New Delhi/Frankfurt/London: Pratt & Whitney has proposed dropping an engine modification that grounded almost a dozen Airbus A320neo jets as it works to fix the latest glitch plaguing the programme, according to people familiar with the plan.

The move involves replacing a new engine seal with an older one that had durability issues, the people said, asking not to be named because the details haven’t been made public. That should prevent delivery delays and limit the cost to Pratt and Airbus, though a permanent fix will still be required.

The engine maker said it has “released a revised configuration" but didn’t specify the nature of the change. “The solution is based on a design with which the company has significant experience, and this solution has received all necessary regulatory approvals," Pratt said in a statement Wednesday. Engines incorporating the change will be delivered beginning next month.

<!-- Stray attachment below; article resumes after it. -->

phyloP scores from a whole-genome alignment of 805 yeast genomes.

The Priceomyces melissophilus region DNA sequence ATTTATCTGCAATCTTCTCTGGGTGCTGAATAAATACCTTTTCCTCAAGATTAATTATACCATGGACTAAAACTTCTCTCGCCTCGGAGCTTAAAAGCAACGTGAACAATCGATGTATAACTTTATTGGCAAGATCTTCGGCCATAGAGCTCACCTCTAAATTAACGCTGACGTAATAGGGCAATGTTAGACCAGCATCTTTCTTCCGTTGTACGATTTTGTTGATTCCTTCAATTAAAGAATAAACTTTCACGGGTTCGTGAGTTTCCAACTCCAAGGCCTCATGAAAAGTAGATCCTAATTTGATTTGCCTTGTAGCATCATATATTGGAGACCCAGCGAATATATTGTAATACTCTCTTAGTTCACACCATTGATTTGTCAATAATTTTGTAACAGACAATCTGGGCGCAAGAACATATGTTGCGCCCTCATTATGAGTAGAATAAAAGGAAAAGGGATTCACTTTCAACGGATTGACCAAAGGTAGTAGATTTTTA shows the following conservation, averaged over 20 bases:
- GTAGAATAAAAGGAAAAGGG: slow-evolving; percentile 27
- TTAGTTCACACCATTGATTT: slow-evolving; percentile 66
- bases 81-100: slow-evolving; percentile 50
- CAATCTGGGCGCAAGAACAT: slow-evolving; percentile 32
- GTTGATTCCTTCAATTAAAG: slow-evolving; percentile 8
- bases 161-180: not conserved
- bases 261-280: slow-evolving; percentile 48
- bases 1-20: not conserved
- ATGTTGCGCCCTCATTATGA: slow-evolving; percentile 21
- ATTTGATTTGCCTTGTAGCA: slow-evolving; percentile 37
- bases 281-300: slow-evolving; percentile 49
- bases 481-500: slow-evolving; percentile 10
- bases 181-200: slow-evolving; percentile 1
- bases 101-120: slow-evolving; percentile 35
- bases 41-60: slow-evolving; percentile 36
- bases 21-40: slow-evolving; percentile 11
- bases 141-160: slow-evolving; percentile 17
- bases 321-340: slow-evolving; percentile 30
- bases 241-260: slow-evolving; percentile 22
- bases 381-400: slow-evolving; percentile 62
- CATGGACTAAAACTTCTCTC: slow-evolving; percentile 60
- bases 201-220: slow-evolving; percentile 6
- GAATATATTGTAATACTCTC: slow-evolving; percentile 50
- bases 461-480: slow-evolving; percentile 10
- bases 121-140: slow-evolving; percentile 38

Pratt spent $10 billion developing its fuel-efficient geared turbofan model for short-distance jets, only for the engines to suffer setbacks that marred their commercial introduction and led to delivery delays. While the fix should help persuade investors that the turbine—and the A320neo—isn’t about to suffer a major crisis, reverting to the original component, itself flawed, may not be sufficient in the longer term.

Pratt has developed “an interim short-term solution" to return the planes to operation, European Aviation Safety Agency spokesman Dominique Fouda said by email. He referred further questions to Pratt, as did an Airbus representative.

The latest issue, which involves the knife-edge compressor seal, led regulators to ground aircraft that have two affected engines. Three such planes were operated by IndiGo, India’s largest airline and the biggest A320neo customer.

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